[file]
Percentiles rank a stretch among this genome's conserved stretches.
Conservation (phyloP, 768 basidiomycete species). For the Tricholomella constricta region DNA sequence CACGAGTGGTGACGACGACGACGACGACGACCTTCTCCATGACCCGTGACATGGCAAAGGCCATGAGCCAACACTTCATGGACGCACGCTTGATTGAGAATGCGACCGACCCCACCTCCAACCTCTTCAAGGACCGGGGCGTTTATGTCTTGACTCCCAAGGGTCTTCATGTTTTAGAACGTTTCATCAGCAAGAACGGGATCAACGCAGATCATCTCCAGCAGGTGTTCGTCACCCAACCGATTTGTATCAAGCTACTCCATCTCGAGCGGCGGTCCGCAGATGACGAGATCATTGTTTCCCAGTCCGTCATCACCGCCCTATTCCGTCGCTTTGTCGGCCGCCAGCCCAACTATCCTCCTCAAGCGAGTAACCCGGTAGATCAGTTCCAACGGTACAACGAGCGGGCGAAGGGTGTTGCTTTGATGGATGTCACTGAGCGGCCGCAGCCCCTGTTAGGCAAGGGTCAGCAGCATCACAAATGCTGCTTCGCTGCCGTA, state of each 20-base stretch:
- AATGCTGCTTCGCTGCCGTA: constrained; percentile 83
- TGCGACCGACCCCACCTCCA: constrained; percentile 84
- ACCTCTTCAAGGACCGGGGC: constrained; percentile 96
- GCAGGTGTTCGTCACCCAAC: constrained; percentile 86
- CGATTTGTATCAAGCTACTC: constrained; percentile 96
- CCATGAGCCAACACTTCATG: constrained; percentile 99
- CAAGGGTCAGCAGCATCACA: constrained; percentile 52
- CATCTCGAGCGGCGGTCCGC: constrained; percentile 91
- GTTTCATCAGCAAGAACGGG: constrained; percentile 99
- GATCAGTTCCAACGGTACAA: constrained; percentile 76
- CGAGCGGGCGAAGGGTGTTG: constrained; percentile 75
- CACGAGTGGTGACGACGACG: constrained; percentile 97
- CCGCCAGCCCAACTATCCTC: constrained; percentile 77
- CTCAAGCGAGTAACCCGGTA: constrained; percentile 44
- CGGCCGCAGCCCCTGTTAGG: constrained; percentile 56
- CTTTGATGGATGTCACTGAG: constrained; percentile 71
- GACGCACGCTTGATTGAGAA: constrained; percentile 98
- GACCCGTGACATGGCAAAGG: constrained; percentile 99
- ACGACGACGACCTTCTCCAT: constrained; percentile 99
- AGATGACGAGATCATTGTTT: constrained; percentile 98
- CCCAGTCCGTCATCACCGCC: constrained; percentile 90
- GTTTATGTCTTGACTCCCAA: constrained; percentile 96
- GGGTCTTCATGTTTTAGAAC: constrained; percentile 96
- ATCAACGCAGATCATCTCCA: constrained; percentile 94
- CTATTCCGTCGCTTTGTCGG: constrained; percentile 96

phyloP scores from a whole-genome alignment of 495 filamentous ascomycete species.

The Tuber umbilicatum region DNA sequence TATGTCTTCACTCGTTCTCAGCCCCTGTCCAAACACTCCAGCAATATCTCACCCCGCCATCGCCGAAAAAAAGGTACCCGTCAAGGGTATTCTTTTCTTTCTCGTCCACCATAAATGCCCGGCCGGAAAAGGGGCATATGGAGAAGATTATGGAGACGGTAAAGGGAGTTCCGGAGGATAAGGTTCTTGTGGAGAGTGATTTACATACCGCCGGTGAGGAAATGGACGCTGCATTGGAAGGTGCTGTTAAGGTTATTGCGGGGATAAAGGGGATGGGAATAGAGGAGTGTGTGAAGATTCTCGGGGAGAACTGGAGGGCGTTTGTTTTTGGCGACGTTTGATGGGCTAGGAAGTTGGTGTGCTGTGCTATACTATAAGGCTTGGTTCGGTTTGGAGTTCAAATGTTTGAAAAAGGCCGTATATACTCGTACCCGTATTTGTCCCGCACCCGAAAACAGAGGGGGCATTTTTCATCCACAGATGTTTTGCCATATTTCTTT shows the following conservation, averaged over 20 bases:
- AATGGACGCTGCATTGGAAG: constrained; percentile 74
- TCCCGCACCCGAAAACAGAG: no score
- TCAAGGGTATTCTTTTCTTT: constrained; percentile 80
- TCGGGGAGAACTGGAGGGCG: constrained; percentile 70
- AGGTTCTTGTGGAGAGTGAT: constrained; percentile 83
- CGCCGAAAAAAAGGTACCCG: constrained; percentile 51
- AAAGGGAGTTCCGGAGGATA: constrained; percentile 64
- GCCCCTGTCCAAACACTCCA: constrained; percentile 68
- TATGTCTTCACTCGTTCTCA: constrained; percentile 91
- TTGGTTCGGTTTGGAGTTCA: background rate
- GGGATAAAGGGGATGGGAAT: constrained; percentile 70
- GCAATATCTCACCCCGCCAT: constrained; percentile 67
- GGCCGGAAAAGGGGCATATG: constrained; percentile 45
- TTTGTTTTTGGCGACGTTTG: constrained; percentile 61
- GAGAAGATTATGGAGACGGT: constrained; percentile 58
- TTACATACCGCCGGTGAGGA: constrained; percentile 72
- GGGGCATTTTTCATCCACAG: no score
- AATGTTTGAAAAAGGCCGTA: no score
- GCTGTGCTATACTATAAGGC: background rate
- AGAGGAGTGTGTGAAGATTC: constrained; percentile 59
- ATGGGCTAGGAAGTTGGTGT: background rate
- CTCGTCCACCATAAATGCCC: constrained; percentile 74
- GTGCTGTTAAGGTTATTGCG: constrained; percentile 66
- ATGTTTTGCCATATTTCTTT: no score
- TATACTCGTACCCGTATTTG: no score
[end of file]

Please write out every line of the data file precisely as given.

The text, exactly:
Percentiles rank a stretch among this genome's conserved stretches.
Conservation (phyloP, 768 basidiomycete species). For the Tricholomella constricta region DNA sequence CACGAGTGGTGACGACGACGACGACGACGACCTTCTCCATGACCCGTGACATGGCAAAGGCCATGAGCCAACACTTCATGGACGCACGCTTGATTGAGAATGCGACCGACCCCACCTCCAACCTCTTCAAGGACCGGGGCGTTTATGTCTTGACTCCCAAGGGTCTTCATGTTTTAGAACGTTTCATCAGCAAGAACGGGATCAACGCAGATCATCTCCAGCAGGTGTTCGTCACCCAACCGATTTGTATCAAGCTACTCCATCTCGAGCGGCGGTCCGCAGATGACGAGATCATTGTTTCCCAGTCCGTCATCACCGCCCTATTCCGTCGCTTTGTCGGCCGCCAGCCCAACTATCCTCCTCAAGCGAGTAACCCGGTAGATCAGTTCCAACGGTACAACGAGCGGGCGAAGGGTGTTGCTTTGATGGATGTCACTGAGCGGCCGCAGCCCCTGTTAGGCAAGGGTCAGCAGCATCACAAATGCTGCTTCGCTGCCGTA, state of each 20-base stretch:
- AATGCTGCTTCGCTGCCGTA: constrained; percentile 83
- TGCGACCGACCCCACCTCCA: constrained; percentile 84
- ACCTCTTCAAGGACCGGGGC: constrained; percentile 96
- GCAGGTGTTCGTCACCCAAC: constrained; percentile 86
- CGATTTGTATCAAGCTACTC: constrained; percentile 96
- CCATGAGCCAACACTTCATG: constrained; percentile 99
- CAAGGGTCAGCAGCATCACA: constrained; percentile 52
- CATCTCGAGCGGCGGTCCGC: constrained; percentile 91
- GTTTCATCAGCAAGAACGGG: constrained; percentile 99
- GATCAGTTCCAACGGTACAA: constrained; percentile 76
- CGAGCGGGCGAAGGGTGTTG: constrained; percentile 75
- CACGAGTGGTGACGACGACG: constrained; percentile 97
- CCGCCAGCCCAACTATCCTC: constrained; percentile 77
- CTCAAGCGAGTAACCCGGTA: constrained; percentile 44
- CGGCCGCAGCCCCTGTTAGG: constrained; percentile 56
- CTTTGATGGATGTCACTGAG: constrained; percentile 71
- GACGCACGCTTGATTGAGAA: constrained; percentile 98
- GACCCGTGACATGGCAAAGG: constrained; percentile 99
- ACGACGACGACCTTCTCCAT: constrained; percentile 99
- AGATGACGAGATCATTGTTT: constrained; percentile 98
- CCCAGTCCGTCATCACCGCC: constrained; percentile 90
- GTTTATGTCTTGACTCCCAA: constrained; percentile 96
- GGGTCTTCATGTTTTAGAAC: constrained; percentile 96
- ATCAACGCAGATCATCTCCA: constrained; percentile 94
- CTATTCCGTCGCTTTGTCGG: constrained; percentile 96

phyloP scores from a whole-genome alignment of 495 filamentous ascomycete species.

The Tuber umbilicatum region DNA sequence TATGTCTTCACTCGTTCTCAGCCCCTGTCCAAACACTCCAGCAATATCTCACCCCGCCATCGCCGAAAAAAAGGTACCCGTCAAGGGTATTCTTTTCTTTCTCGTCCACCATAAATGCCCGGCCGGAAAAGGGGCATATGGAGAAGATTATGGAGACGGTAAAGGGAGTTCCGGAGGATAAGGTTCTTGTGGAGAGTGATTTACATACCGCCGGTGAGGAAATGGACGCTGCATTGGAAGGTGCTGTTAAGGTTATTGCGGGGATAAAGGGGATGGGAATAGAGGAGTGTGTGAAGATTCTCGGGGAGAACTGGAGGGCGTTTGTTTTTGGCGACGTTTGATGGGCTAGGAAGTTGGTGTGCTGTGCTATACTATAAGGCTTGGTTCGGTTTGGAGTTCAAATGTTTGAAAAAGGCCGTATATACTCGTACCCGTATTTGTCCCGCACCCGAAAACAGAGGGGGCATTTTTCATCCACAGATGTTTTGCCATATTTCTTT shows the following conservation, averaged over 20 bases:
- AATGGACGCTGCATTGGAAG: constrained; percentile 74
- TCCCGCACCCGAAAACAGAG: no score
- TCAAGGGTATTCTTTTCTTT: constrained; percentile 80
- TCGGGGAGAACTGGAGGGCG: constrained; percentile 70
- AGGTTCTTGTGGAGAGTGAT: constrained; percentile 83
- CGCCGAAAAAAAGGTACCCG: constrained; percentile 51
- AAAGGGAGTTCCGGAGGATA: constrained; percentile 64
- GCCCCTGTCCAAACACTCCA: constrained; percentile 68
- TATGTCTTCACTCGTTCTCA: constrained; percentile 91
- TTGGTTCGGTTTGGAGTTCA: background rate
- GGGATAAAGGGGATGGGAAT: constrained; percentile 70
- GCAATATCTCACCCCGCCAT: constrained; percentile 67
- GGCCGGAAAAGGGGCATATG: constrained; percentile 45
- TTTGTTTTTGGCGACGTTTG: constrained; percentile 61
- GAGAAGATTATGGAGACGGT: constrained; percentile 58
- TTACATACCGCCGGTGAGGA: constrained; percentile 72
- GGGGCATTTTTCATCCACAG: no score
- AATGTTTGAAAAAGGCCGTA: no score
- GCTGTGCTATACTATAAGGC: background rate
- AGAGGAGTGTGTGAAGATTC: constrained; percentile 59
- ATGGGCTAGGAAGTTGGTGT: background rate
- CTCGTCCACCATAAATGCCC: constrained; percentile 74
- GTGCTGTTAAGGTTATTGCG: constrained; percentile 66
- ATGTTTTGCCATATTTCTTT: no score
- TATACTCGTACCCGTATTTG: no score